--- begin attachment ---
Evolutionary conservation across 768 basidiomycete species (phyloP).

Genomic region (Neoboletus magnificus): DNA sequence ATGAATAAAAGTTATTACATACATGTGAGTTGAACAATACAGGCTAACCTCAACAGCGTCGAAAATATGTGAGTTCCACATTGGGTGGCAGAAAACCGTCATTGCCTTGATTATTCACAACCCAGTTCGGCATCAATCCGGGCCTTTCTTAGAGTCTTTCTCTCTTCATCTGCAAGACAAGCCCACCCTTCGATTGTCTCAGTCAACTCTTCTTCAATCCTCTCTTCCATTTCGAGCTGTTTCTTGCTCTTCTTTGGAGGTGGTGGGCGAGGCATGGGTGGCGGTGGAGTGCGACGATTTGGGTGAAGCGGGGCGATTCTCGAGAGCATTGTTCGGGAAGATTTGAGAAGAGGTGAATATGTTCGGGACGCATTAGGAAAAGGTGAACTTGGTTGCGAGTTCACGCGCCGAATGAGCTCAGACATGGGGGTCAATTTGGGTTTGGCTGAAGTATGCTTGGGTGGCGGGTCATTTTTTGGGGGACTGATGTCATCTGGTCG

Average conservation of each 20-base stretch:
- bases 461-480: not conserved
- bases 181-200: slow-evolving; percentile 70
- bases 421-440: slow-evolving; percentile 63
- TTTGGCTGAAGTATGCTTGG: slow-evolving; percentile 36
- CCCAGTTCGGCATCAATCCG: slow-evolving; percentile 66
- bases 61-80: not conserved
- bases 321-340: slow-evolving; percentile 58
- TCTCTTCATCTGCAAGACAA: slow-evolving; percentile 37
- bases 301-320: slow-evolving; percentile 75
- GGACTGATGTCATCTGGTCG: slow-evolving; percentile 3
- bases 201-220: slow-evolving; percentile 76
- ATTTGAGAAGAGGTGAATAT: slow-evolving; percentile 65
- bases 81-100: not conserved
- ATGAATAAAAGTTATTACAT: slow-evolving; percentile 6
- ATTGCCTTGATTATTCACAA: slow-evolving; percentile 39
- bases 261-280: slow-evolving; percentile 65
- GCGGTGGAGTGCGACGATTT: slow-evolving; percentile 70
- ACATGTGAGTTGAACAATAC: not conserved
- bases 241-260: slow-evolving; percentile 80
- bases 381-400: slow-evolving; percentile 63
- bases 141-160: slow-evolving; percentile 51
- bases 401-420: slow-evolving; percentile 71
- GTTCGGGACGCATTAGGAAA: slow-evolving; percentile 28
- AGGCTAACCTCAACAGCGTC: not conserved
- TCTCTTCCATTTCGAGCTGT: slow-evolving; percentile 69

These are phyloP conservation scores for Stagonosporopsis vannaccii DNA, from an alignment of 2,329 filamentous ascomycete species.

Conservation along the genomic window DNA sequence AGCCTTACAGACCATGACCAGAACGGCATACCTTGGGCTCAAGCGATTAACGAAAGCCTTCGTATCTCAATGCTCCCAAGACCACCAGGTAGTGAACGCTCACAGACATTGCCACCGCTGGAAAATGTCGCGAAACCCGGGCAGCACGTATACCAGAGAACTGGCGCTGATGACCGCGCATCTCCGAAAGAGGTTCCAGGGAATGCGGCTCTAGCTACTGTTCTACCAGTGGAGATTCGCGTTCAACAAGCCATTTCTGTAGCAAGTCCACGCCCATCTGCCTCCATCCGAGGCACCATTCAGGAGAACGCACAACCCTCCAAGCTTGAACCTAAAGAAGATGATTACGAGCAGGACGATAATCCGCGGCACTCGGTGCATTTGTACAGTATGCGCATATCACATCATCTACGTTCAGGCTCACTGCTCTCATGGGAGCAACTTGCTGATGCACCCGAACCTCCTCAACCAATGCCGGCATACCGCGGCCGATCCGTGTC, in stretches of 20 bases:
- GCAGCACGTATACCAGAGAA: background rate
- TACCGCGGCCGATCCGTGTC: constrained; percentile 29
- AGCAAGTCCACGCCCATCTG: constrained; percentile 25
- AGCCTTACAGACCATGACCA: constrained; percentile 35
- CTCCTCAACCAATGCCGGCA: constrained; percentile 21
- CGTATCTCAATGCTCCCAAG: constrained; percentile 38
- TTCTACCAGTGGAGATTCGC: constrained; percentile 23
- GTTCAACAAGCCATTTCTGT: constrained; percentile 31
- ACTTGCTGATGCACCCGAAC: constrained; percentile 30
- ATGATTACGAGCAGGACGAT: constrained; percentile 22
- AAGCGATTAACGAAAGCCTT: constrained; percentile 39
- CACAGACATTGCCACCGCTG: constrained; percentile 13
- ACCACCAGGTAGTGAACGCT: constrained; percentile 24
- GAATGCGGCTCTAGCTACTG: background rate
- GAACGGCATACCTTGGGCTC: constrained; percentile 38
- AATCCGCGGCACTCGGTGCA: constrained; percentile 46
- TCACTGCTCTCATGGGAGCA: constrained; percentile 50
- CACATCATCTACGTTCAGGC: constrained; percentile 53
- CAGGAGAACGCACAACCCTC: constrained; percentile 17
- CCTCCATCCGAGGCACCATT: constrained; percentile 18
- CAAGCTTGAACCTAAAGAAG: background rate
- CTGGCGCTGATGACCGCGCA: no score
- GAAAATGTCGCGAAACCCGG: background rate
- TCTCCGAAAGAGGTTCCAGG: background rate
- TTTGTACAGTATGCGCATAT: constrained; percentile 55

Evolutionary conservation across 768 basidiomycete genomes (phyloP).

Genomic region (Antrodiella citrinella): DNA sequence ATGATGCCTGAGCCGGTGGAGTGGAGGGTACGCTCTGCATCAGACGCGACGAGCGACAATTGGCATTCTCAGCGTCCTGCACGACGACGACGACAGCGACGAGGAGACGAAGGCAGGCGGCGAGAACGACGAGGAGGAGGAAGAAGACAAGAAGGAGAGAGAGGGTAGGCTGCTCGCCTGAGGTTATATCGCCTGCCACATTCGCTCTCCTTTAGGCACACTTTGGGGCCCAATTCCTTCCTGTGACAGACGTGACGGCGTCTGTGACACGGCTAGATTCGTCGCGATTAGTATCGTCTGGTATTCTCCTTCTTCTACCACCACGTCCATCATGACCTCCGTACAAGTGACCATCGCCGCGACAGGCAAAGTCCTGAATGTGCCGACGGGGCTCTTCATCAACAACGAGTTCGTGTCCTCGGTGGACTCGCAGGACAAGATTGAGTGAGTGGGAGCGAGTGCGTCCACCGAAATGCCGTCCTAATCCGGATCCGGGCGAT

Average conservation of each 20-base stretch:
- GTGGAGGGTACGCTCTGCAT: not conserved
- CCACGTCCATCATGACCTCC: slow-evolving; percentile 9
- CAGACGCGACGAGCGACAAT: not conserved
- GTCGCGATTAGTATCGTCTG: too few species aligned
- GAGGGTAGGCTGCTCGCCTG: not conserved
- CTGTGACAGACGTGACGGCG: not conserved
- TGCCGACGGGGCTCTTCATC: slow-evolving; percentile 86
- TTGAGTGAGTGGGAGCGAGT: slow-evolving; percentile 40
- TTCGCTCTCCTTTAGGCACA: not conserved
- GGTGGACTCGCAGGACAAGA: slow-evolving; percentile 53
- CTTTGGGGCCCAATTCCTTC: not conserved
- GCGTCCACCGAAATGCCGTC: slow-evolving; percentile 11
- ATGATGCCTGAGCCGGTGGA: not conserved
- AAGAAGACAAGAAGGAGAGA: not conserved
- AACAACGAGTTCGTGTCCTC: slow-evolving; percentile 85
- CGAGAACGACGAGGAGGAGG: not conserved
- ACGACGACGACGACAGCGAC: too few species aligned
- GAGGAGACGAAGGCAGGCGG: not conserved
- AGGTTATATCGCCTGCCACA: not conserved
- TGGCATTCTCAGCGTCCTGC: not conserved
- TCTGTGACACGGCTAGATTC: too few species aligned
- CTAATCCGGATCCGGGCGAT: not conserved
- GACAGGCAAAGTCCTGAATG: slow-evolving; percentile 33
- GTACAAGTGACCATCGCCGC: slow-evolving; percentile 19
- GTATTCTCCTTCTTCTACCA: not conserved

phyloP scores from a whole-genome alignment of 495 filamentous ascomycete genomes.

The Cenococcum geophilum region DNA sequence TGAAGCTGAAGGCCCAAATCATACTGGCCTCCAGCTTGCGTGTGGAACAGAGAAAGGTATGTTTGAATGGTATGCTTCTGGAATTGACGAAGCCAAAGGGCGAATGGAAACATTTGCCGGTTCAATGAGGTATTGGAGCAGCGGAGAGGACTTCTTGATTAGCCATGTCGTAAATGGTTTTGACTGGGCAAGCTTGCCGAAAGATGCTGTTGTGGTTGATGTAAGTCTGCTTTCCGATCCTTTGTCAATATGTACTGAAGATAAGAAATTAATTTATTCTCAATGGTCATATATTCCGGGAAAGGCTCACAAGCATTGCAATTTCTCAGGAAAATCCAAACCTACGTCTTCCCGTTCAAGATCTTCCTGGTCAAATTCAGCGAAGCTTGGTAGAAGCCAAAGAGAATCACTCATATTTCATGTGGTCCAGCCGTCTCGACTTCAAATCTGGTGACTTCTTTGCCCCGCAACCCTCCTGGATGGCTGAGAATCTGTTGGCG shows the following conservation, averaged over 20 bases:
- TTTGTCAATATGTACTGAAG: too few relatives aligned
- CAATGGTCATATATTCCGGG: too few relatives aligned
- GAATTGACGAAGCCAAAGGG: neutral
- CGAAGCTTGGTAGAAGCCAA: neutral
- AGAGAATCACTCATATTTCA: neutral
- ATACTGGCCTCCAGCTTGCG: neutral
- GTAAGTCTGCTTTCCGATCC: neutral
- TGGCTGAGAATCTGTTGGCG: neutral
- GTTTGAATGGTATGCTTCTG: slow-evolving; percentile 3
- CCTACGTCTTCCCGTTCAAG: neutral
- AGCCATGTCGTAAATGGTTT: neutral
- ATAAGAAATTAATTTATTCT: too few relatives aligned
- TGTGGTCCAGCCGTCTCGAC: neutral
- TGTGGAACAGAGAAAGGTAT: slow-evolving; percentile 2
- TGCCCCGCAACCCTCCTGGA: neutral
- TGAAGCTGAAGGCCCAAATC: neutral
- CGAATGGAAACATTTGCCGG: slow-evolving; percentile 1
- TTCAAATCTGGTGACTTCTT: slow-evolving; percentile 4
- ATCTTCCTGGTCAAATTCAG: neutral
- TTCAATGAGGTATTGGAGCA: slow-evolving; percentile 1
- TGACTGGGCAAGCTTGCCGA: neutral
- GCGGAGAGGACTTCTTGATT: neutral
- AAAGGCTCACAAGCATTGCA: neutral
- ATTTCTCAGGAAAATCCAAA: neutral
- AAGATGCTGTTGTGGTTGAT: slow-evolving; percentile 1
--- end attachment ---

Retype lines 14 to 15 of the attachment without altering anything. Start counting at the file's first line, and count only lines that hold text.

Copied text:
- bases 201-220: slow-evolving; percentile 76
- ATTTGAGAAGAGGTGAATAT: slow-evolving; percentile 65